Over the years we have found ourselves at Algood doing more business in the global marketplace. If you think that our success on other continents is based on some great international strategy, you’re wrong.

Here’s the secret. We treat our global customers with the same care and attention that we provide to everyone that buys our products. In fact, the lessons that we have learned in continuing to meet the needs of local and North American customers is what drives our offshore business. While we’re proud of the trust that has been placed in us by some pretty big European companies, it doesn’t go to our head. We know that we’re only as good as our last sale and while competing globally sounds exotic, it requires the same discipline and principles that we have been using for over 45 years. Here are some of them.

Engineering is everything. The products we sell must be manufactured to stand up to failure rates measured in incidents per million, not thousand. Product failure can happen anywhere in the world and those distances represent significant risk. The solution lies in the integrity of the engineering process and extensive testing – before, during and after production. And that testing has got to match the conditions in which the product is going to be used.

Never trade quality for price. In the global market, as in every market, the pressure to bring prices down is enormous. Procurement specialists and buyers are always looking for a better deal and its tempting to “look the other way” and reduce quality to bring pricing down. But I’ve learned that it’s not worth the risk. I’d rather lose a sale than be forced to provide product that is sub-standard.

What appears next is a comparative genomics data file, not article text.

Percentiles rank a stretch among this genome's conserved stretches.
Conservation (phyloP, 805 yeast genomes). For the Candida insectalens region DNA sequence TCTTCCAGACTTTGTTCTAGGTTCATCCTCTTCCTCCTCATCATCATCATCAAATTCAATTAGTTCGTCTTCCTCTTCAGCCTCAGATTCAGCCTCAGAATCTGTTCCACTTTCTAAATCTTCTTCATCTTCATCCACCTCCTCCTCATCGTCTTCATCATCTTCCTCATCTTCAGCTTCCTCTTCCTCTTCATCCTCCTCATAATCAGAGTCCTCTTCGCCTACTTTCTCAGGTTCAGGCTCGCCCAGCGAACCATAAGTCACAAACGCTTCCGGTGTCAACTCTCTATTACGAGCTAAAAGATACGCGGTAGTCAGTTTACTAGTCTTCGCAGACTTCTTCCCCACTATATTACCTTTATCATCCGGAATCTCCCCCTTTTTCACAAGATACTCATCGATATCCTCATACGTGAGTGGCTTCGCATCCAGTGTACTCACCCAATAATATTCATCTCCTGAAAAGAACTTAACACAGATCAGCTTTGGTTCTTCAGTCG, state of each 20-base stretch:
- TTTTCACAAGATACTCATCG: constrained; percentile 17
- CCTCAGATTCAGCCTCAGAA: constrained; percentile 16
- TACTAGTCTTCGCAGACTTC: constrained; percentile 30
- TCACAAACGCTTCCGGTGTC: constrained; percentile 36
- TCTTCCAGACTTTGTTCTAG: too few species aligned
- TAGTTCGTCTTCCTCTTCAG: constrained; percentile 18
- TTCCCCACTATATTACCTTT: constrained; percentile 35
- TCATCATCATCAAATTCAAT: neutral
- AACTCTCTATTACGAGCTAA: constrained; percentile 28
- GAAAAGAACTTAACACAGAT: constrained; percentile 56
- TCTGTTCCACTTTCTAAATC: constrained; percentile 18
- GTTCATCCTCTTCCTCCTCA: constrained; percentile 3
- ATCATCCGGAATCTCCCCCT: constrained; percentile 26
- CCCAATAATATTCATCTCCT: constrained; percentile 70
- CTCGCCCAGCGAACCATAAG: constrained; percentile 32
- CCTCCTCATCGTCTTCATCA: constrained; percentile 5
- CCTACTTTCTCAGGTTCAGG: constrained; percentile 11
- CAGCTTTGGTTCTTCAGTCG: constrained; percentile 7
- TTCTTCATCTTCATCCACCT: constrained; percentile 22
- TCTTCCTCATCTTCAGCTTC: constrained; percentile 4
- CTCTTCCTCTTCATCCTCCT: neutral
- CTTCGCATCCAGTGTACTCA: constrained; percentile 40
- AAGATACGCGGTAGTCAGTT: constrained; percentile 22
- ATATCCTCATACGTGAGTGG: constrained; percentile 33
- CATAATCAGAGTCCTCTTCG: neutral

Never get comfortable. When your reputation is both domestic and world wide, you have to be incredibly responsive. You have to react quickly and accurately with samples and prototypes. Delivery times can’t be educated guesses but have to be a matter of precision. You have to be accessible 24/7 because you’re dealing in many different time zones and the way you respond to customers is often your biggest competitive edge. That sometimes means arranging a trip on a moment’s notice and traveling to see a customer half way around the world.